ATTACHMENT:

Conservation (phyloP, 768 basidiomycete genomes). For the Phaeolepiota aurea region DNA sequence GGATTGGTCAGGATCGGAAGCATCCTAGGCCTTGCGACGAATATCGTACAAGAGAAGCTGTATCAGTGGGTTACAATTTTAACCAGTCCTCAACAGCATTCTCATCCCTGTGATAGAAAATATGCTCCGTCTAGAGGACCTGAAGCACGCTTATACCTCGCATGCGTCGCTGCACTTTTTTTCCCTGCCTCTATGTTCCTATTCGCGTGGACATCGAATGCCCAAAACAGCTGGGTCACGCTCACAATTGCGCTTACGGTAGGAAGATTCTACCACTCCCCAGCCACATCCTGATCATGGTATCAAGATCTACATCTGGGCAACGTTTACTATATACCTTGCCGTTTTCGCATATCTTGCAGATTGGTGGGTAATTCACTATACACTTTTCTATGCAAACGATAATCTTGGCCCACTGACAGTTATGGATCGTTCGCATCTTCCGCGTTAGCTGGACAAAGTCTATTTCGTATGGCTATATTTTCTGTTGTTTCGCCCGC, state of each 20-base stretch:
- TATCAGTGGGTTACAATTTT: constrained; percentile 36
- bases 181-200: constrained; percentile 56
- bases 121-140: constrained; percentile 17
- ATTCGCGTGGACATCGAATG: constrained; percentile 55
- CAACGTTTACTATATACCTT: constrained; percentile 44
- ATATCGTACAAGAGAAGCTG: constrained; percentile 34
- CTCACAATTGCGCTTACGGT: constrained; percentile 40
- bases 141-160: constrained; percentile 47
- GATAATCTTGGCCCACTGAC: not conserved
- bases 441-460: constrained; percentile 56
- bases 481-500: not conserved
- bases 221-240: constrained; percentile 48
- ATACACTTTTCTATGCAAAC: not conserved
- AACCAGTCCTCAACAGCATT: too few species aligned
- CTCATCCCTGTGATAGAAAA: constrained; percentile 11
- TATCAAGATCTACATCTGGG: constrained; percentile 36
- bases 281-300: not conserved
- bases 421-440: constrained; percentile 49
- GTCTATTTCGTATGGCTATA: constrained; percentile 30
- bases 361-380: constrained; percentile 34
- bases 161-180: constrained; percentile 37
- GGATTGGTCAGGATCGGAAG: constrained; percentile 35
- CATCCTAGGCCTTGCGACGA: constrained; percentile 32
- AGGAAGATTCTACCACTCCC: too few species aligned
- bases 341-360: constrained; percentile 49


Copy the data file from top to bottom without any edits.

Conservation (phyloP, 768 basidiomycete genomes). For the Phaeolepiota aurea region DNA sequence GGATTGGTCAGGATCGGAAGCATCCTAGGCCTTGCGACGAATATCGTACAAGAGAAGCTGTATCAGTGGGTTACAATTTTAACCAGTCCTCAACAGCATTCTCATCCCTGTGATAGAAAATATGCTCCGTCTAGAGGACCTGAAGCACGCTTATACCTCGCATGCGTCGCTGCACTTTTTTTCCCTGCCTCTATGTTCCTATTCGCGTGGACATCGAATGCCCAAAACAGCTGGGTCACGCTCACAATTGCGCTTACGGTAGGAAGATTCTACCACTCCCCAGCCACATCCTGATCATGGTATCAAGATCTACATCTGGGCAACGTTTACTATATACCTTGCCGTTTTCGCATATCTTGCAGATTGGTGGGTAATTCACTATACACTTTTCTATGCAAACGATAATCTTGGCCCACTGACAGTTATGGATCGTTCGCATCTTCCGCGTTAGCTGGACAAAGTCTATTTCGTATGGCTATATTTTCTGTTGTTTCGCCCGC, state of each 20-base stretch:
- TATCAGTGGGTTACAATTTT: constrained; percentile 36
- bases 181-200: constrained; percentile 56
- bases 121-140: constrained; percentile 17
- ATTCGCGTGGACATCGAATG: constrained; percentile 55
- CAACGTTTACTATATACCTT: constrained; percentile 44
- ATATCGTACAAGAGAAGCTG: constrained; percentile 34
- CTCACAATTGCGCTTACGGT: constrained; percentile 40
- bases 141-160: constrained; percentile 47
- GATAATCTTGGCCCACTGAC: not conserved
- bases 441-460: constrained; percentile 56
- bases 481-500: not conserved
- bases 221-240: constrained; percentile 48
- ATACACTTTTCTATGCAAAC: not conserved
- AACCAGTCCTCAACAGCATT: too few species aligned
- CTCATCCCTGTGATAGAAAA: constrained; percentile 11
- TATCAAGATCTACATCTGGG: constrained; percentile 36
- bases 281-300: not conserved
- bases 421-440: constrained; percentile 49
- GTCTATTTCGTATGGCTATA: constrained; percentile 30
- bases 361-380: constrained; percentile 34
- bases 161-180: constrained; percentile 37
- GGATTGGTCAGGATCGGAAG: constrained; percentile 35
- CATCCTAGGCCTTGCGACGA: constrained; percentile 32
- AGGAAGATTCTACCACTCCC: too few species aligned
- bases 341-360: constrained; percentile 49